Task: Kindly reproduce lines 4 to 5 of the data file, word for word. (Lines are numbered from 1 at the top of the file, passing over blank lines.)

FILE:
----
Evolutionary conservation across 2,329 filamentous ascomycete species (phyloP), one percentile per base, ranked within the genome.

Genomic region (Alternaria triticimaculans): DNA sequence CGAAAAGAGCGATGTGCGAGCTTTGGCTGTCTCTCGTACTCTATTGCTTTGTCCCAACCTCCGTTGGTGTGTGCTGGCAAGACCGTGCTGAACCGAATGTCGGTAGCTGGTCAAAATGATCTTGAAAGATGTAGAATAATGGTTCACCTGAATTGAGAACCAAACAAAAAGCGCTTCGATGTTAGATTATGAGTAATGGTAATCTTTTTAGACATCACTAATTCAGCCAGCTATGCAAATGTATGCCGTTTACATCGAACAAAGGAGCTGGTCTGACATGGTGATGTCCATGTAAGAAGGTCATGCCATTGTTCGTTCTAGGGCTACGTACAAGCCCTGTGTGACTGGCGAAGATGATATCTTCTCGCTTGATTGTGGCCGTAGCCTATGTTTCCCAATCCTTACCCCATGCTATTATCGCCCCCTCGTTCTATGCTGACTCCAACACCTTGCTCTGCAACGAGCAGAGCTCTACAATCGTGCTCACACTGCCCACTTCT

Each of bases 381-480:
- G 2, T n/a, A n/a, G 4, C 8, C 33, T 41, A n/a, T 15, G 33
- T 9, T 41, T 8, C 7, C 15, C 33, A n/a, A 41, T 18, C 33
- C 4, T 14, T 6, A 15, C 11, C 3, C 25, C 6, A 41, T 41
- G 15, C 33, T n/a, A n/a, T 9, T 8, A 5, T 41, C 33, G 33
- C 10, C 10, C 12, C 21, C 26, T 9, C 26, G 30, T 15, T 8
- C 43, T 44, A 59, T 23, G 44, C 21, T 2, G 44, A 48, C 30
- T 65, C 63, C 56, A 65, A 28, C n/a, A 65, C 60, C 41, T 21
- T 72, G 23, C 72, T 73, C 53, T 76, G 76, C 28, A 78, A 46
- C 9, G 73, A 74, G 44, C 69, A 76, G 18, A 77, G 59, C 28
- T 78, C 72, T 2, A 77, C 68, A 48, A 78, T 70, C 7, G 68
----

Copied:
- G 2, T n/a, A n/a, G 4, C 8, C 33, T 41, A n/a, T 15, G 33
- T 9, T 41, T 8, C 7, C 15, C 33, A n/a, A 41, T 18, C 33